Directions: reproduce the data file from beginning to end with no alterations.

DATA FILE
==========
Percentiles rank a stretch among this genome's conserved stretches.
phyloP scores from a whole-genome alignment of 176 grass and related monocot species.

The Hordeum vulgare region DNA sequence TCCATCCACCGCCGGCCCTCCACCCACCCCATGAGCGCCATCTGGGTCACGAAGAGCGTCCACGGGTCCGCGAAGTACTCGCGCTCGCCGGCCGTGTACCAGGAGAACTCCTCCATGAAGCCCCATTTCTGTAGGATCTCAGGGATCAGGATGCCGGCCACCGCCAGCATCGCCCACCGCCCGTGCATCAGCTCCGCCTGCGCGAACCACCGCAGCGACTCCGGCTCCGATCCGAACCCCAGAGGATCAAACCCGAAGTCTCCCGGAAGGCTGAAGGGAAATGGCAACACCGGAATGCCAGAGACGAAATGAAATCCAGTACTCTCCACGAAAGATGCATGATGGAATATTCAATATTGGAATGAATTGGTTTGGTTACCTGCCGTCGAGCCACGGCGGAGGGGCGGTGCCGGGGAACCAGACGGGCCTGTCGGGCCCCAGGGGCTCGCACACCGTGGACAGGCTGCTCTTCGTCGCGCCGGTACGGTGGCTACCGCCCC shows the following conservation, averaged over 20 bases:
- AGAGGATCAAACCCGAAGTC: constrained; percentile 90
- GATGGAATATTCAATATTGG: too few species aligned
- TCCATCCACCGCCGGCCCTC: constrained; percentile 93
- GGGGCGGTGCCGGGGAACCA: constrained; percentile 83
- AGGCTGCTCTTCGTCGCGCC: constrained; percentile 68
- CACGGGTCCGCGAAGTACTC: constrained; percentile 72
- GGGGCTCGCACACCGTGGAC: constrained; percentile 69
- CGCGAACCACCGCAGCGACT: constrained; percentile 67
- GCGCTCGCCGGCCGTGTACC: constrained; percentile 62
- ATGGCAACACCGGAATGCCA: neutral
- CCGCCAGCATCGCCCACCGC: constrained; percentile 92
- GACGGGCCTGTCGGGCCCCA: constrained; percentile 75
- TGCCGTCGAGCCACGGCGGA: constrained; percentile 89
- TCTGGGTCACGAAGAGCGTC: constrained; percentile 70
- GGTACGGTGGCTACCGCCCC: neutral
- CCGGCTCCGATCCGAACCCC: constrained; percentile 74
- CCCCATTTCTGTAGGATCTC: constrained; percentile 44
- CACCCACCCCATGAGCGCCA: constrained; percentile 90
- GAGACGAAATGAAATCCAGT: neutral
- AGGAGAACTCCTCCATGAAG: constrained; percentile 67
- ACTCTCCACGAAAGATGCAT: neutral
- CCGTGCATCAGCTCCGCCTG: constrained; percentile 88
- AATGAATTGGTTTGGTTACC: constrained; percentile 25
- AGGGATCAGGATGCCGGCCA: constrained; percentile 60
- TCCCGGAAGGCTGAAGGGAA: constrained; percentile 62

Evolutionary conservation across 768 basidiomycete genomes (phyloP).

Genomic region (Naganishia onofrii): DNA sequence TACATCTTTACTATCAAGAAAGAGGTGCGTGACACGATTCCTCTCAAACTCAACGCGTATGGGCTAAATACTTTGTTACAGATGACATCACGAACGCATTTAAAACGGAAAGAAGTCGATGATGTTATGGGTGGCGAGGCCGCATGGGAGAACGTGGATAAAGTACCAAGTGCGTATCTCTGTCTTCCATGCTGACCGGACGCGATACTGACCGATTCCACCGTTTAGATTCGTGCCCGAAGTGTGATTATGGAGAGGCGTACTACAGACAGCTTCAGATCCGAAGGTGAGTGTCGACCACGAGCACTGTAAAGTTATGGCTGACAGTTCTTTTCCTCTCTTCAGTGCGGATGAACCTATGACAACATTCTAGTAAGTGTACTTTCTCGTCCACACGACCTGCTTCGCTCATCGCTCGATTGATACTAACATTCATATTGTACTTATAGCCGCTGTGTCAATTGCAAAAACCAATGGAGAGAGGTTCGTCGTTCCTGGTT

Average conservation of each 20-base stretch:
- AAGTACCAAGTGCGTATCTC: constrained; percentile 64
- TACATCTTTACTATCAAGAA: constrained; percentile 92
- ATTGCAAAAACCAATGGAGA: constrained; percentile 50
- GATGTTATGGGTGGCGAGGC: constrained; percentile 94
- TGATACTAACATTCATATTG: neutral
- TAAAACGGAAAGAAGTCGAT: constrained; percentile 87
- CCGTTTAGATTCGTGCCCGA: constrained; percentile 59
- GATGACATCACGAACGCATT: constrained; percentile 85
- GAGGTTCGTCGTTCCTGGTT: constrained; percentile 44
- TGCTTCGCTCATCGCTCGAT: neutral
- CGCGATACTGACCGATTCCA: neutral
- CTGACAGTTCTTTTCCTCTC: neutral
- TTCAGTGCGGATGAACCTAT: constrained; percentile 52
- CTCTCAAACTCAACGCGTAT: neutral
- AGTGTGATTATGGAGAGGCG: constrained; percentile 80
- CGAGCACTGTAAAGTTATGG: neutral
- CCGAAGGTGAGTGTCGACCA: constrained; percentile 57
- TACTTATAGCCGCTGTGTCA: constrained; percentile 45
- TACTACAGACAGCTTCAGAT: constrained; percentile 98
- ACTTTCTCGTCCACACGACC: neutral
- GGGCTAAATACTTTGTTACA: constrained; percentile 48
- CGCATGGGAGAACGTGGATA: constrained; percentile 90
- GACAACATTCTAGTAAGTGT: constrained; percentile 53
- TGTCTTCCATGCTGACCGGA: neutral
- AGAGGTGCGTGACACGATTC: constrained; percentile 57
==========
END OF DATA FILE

Percentiles rank a stretch among this genome's conserved stretches.
phyloP scores from a whole-genome alignment of 176 grass and related monocot species.

The Hordeum vulgare region DNA sequence TCCATCCACCGCCGGCCCTCCACCCACCCCATGAGCGCCATCTGGGTCACGAAGAGCGTCCACGGGTCCGCGAAGTACTCGCGCTCGCCGGCCGTGTACCAGGAGAACTCCTCCATGAAGCCCCATTTCTGTAGGATCTCAGGGATCAGGATGCCGGCCACCGCCAGCATCGCCCACCGCCCGTGCATCAGCTCCGCCTGCGCGAACCACCGCAGCGACTCCGGCTCCGATCCGAACCCCAGAGGATCAAACCCGAAGTCTCCCGGAAGGCTGAAGGGAAATGGCAACACCGGAATGCCAGAGACGAAATGAAATCCAGTACTCTCCACGAAAGATGCATGATGGAATATTCAATATTGGAATGAATTGGTTTGGTTACCTGCCGTCGAGCCACGGCGGAGGGGCGGTGCCGGGGAACCAGACGGGCCTGTCGGGCCCCAGGGGCTCGCACACCGTGGACAGGCTGCTCTTCGTCGCGCCGGTACGGTGGCTACCGCCCC shows the following conservation, averaged over 20 bases:
- AGAGGATCAAACCCGAAGTC: constrained; percentile 90
- GATGGAATATTCAATATTGG: too few species aligned
- TCCATCCACCGCCGGCCCTC: constrained; percentile 93
- GGGGCGGTGCCGGGGAACCA: constrained; percentile 83
- AGGCTGCTCTTCGTCGCGCC: constrained; percentile 68
- CACGGGTCCGCGAAGTACTC: constrained; percentile 72
- GGGGCTCGCACACCGTGGAC: constrained; percentile 69
- CGCGAACCACCGCAGCGACT: constrained; percentile 67
- GCGCTCGCCGGCCGTGTACC: constrained; percentile 62
- ATGGCAACACCGGAATGCCA: neutral
- CCGCCAGCATCGCCCACCGC: constrained; percentile 92
- GACGGGCCTGTCGGGCCCCA: constrained; percentile 75
- TGCCGTCGAGCCACGGCGGA: constrained; percentile 89
- TCTGGGTCACGAAGAGCGTC: constrained; percentile 70
- GGTACGGTGGCTACCGCCCC: neutral
- CCGGCTCCGATCCGAACCCC: constrained; percentile 74
- CCCCATTTCTGTAGGATCTC: constrained; percentile 44
- CACCCACCCCATGAGCGCCA: constrained; percentile 90
- GAGACGAAATGAAATCCAGT: neutral
- AGGAGAACTCCTCCATGAAG: constrained; percentile 67
- ACTCTCCACGAAAGATGCAT: neutral
- CCGTGCATCAGCTCCGCCTG: constrained; percentile 88
- AATGAATTGGTTTGGTTACC: constrained; percentile 25
- AGGGATCAGGATGCCGGCCA: constrained; percentile 60
- TCCCGGAAGGCTGAAGGGAA: constrained; percentile 62

Evolutionary conservation across 768 basidiomycete genomes (phyloP).

Genomic region (Naganishia onofrii): DNA sequence TACATCTTTACTATCAAGAAAGAGGTGCGTGACACGATTCCTCTCAAACTCAACGCGTATGGGCTAAATACTTTGTTACAGATGACATCACGAACGCATTTAAAACGGAAAGAAGTCGATGATGTTATGGGTGGCGAGGCCGCATGGGAGAACGTGGATAAAGTACCAAGTGCGTATCTCTGTCTTCCATGCTGACCGGACGCGATACTGACCGATTCCACCGTTTAGATTCGTGCCCGAAGTGTGATTATGGAGAGGCGTACTACAGACAGCTTCAGATCCGAAGGTGAGTGTCGACCACGAGCACTGTAAAGTTATGGCTGACAGTTCTTTTCCTCTCTTCAGTGCGGATGAACCTATGACAACATTCTAGTAAGTGTACTTTCTCGTCCACACGACCTGCTTCGCTCATCGCTCGATTGATACTAACATTCATATTGTACTTATAGCCGCTGTGTCAATTGCAAAAACCAATGGAGAGAGGTTCGTCGTTCCTGGTT

Average conservation of each 20-base stretch:
- AAGTACCAAGTGCGTATCTC: constrained; percentile 64
- TACATCTTTACTATCAAGAA: constrained; percentile 92
- ATTGCAAAAACCAATGGAGA: constrained; percentile 50
- GATGTTATGGGTGGCGAGGC: constrained; percentile 94
- TGATACTAACATTCATATTG: neutral
- TAAAACGGAAAGAAGTCGAT: constrained; percentile 87
- CCGTTTAGATTCGTGCCCGA: constrained; percentile 59
- GATGACATCACGAACGCATT: constrained; percentile 85
- GAGGTTCGTCGTTCCTGGTT: constrained; percentile 44
- TGCTTCGCTCATCGCTCGAT: neutral
- CGCGATACTGACCGATTCCA: neutral
- CTGACAGTTCTTTTCCTCTC: neutral
- TTCAGTGCGGATGAACCTAT: constrained; percentile 52
- CTCTCAAACTCAACGCGTAT: neutral
- AGTGTGATTATGGAGAGGCG: constrained; percentile 80
- CGAGCACTGTAAAGTTATGG: neutral
- CCGAAGGTGAGTGTCGACCA: constrained; percentile 57
- TACTTATAGCCGCTGTGTCA: constrained; percentile 45
- TACTACAGACAGCTTCAGAT: constrained; percentile 98
- ACTTTCTCGTCCACACGACC: neutral
- GGGCTAAATACTTTGTTACA: constrained; percentile 48
- CGCATGGGAGAACGTGGATA: constrained; percentile 90
- GACAACATTCTAGTAAGTGT: constrained; percentile 53
- TGTCTTCCATGCTGACCGGA: neutral
- AGAGGTGCGTGACACGATTC: constrained; percentile 57